Lord Cranbrook made a great party speech at the Crystal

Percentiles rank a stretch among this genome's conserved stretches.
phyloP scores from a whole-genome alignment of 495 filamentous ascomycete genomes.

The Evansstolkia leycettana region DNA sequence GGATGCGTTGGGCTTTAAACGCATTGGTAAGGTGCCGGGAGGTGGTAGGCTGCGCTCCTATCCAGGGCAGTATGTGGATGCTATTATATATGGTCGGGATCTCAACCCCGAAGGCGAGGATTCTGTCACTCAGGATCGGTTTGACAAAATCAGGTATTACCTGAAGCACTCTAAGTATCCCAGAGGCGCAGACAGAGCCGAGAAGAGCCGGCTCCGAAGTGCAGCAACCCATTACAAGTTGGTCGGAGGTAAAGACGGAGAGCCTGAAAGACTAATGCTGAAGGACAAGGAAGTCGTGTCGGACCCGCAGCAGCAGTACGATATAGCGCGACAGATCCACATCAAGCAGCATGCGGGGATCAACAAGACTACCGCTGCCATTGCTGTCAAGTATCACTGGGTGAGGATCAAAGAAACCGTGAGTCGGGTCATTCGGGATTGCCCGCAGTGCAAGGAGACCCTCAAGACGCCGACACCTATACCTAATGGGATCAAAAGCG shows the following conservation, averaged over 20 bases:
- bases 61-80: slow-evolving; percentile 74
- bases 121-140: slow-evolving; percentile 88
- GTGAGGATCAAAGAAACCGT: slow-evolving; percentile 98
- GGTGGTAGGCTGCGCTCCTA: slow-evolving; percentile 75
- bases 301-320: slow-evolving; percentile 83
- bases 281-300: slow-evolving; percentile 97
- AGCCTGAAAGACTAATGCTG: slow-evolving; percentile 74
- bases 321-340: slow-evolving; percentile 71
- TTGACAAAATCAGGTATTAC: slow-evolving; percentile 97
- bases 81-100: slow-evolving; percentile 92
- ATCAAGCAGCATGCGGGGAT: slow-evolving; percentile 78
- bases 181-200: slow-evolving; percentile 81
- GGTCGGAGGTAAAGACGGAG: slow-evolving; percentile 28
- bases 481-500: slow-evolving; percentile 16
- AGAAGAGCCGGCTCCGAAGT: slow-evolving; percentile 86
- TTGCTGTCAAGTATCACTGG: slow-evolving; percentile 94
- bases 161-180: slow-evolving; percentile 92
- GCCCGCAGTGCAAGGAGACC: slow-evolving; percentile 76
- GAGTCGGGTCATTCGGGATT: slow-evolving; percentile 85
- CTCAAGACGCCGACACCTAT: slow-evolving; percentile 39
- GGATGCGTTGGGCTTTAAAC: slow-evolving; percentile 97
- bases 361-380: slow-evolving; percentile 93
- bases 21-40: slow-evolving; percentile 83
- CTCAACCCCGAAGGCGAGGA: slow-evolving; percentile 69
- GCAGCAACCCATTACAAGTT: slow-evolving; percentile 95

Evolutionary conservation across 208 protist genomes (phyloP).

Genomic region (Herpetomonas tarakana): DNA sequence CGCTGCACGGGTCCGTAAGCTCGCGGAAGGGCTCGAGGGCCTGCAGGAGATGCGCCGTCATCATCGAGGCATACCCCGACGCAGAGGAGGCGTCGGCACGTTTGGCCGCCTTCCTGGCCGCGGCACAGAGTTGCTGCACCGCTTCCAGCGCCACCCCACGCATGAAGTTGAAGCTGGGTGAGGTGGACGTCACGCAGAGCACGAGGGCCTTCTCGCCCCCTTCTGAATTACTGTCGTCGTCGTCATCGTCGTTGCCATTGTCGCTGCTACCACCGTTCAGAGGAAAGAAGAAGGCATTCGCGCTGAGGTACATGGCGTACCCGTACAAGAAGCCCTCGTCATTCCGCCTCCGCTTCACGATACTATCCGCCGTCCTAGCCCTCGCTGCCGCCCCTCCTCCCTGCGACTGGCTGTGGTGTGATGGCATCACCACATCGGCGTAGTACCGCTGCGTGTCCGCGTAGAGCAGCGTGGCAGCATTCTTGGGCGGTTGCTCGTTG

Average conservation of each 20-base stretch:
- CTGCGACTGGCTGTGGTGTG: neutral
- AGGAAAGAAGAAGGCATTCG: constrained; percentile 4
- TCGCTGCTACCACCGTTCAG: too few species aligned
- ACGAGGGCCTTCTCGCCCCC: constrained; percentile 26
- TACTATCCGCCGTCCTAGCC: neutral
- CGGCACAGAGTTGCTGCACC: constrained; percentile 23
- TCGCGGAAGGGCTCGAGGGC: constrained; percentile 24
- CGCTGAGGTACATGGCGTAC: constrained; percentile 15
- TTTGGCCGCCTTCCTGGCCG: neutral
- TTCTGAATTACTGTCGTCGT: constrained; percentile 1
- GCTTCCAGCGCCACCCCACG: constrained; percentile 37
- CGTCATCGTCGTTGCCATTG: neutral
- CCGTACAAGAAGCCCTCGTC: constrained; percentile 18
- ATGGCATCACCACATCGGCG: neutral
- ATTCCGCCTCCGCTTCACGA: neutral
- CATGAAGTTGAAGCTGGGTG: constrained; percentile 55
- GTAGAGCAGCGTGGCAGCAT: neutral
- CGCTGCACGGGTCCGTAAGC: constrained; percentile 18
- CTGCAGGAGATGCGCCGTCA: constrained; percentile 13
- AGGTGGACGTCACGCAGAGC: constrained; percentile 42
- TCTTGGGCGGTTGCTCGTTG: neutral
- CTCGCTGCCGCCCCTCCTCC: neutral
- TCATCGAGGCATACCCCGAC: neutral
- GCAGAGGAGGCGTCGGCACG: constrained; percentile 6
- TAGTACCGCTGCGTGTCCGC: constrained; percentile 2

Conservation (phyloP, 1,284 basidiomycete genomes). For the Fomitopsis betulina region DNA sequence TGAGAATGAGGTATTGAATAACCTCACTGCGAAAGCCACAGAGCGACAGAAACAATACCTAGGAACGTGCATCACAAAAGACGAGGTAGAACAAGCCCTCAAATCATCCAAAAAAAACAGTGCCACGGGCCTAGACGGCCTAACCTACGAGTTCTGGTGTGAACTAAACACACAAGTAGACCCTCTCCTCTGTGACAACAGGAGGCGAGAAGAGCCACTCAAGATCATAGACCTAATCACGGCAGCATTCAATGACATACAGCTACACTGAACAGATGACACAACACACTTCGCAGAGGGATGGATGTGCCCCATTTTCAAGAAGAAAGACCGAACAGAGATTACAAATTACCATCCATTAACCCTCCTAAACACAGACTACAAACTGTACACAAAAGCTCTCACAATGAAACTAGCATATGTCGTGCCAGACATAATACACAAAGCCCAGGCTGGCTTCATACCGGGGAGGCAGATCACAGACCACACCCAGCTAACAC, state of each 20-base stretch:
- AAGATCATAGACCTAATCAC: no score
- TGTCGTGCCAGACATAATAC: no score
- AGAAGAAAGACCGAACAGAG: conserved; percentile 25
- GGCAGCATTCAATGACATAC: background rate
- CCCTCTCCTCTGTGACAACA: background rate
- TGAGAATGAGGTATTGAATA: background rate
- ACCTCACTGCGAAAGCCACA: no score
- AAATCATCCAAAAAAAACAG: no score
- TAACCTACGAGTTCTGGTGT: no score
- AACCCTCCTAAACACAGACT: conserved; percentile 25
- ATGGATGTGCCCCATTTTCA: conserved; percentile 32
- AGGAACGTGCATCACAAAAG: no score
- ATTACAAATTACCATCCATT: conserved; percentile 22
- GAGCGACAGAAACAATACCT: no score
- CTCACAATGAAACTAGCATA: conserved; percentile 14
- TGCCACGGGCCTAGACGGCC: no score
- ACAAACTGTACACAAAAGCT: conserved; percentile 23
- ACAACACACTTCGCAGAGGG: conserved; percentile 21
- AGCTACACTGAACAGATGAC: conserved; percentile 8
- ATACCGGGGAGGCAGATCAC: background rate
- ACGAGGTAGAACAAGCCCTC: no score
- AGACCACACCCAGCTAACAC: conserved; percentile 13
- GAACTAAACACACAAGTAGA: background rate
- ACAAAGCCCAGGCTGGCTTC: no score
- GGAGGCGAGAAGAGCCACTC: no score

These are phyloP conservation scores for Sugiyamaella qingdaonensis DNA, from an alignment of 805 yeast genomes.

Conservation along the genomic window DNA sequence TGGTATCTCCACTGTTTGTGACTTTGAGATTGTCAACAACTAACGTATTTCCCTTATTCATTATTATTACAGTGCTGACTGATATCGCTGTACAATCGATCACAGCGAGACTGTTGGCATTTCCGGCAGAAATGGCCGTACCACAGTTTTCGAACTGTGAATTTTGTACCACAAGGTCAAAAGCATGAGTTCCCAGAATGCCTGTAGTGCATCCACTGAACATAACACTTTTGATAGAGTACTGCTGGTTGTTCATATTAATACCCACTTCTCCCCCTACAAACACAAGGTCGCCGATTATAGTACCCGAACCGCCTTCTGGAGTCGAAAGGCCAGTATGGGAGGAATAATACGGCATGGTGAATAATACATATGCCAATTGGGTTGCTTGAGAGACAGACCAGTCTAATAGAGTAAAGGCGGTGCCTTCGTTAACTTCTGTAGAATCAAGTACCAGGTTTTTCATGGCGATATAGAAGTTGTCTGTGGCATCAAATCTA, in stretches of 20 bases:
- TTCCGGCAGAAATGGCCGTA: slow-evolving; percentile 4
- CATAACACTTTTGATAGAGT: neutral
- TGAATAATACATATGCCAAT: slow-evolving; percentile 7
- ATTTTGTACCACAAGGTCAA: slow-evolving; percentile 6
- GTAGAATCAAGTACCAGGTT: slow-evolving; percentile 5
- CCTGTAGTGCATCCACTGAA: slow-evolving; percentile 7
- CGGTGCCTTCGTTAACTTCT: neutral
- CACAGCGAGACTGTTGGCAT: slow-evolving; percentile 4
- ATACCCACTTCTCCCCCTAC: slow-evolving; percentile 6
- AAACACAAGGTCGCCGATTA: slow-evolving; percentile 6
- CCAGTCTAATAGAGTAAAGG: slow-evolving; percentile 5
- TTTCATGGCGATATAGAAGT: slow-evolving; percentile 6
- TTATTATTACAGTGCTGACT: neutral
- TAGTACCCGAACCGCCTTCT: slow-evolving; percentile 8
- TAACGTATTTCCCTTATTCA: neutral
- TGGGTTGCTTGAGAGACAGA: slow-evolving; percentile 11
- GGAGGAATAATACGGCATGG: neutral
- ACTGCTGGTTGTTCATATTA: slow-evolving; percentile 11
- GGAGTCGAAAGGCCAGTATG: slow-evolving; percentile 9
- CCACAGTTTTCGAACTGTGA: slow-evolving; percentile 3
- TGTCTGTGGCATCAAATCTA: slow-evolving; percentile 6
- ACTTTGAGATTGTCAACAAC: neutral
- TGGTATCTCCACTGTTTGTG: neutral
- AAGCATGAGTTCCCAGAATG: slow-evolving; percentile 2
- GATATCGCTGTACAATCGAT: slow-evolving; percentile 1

Palace on Wednesday, to the West Kent Conservative Associa- tion, in which he exulted that, at all events, that division of Kent, —West Kent,—had never been " polluted " by the representa- tion of a Liberal ; repeated his old and quite unfounded assertion that it was the default of the Government of 1873 which forced on the quarrel between Great Britain and. Afghanistan, though there was no such quarrel till Lord Salisbury and Lord Lytton made it ; boasted of the support given by the Government to Turkey ; declared that it sickened and enraged him to see the finger of scorn pointed at tho House of Commons through the misconduct of a few un- ruly Members ; and taunted Lord. Hartington with 'being governed by his Radical tail. The speech was not a bad speech, Lord Cranbrook did not even pretend that he was addressing it to his own conscience, as he did at Sheffield in June, but confessed in limine that he regarded a Liberal Member as a pollution to any county consti- tuency,—which was frank and manly. And no doubt it answered the purpose this sort of speech should answer. It made Conservative agents prouder of their work, Con- servative squires a little less gloomy, Conservative Volnu- teers in general more confident that Conservatism is at the heart of the British oak. But it does make one doubt a little -whether the same kind of work might not be done even better by machinery. If scientific men can ever make a phonograph that will admit of a little modification of words and dates, without altering the voice and manner, Lord Cranbrook's speeches, repeated by such phonographs, might be made to do all the electioneering work of his party. The roar of the British Bull is never more effective,—for electioneering purposes,—than when it is bellowed forth from the bosom of Lord Cranbrook.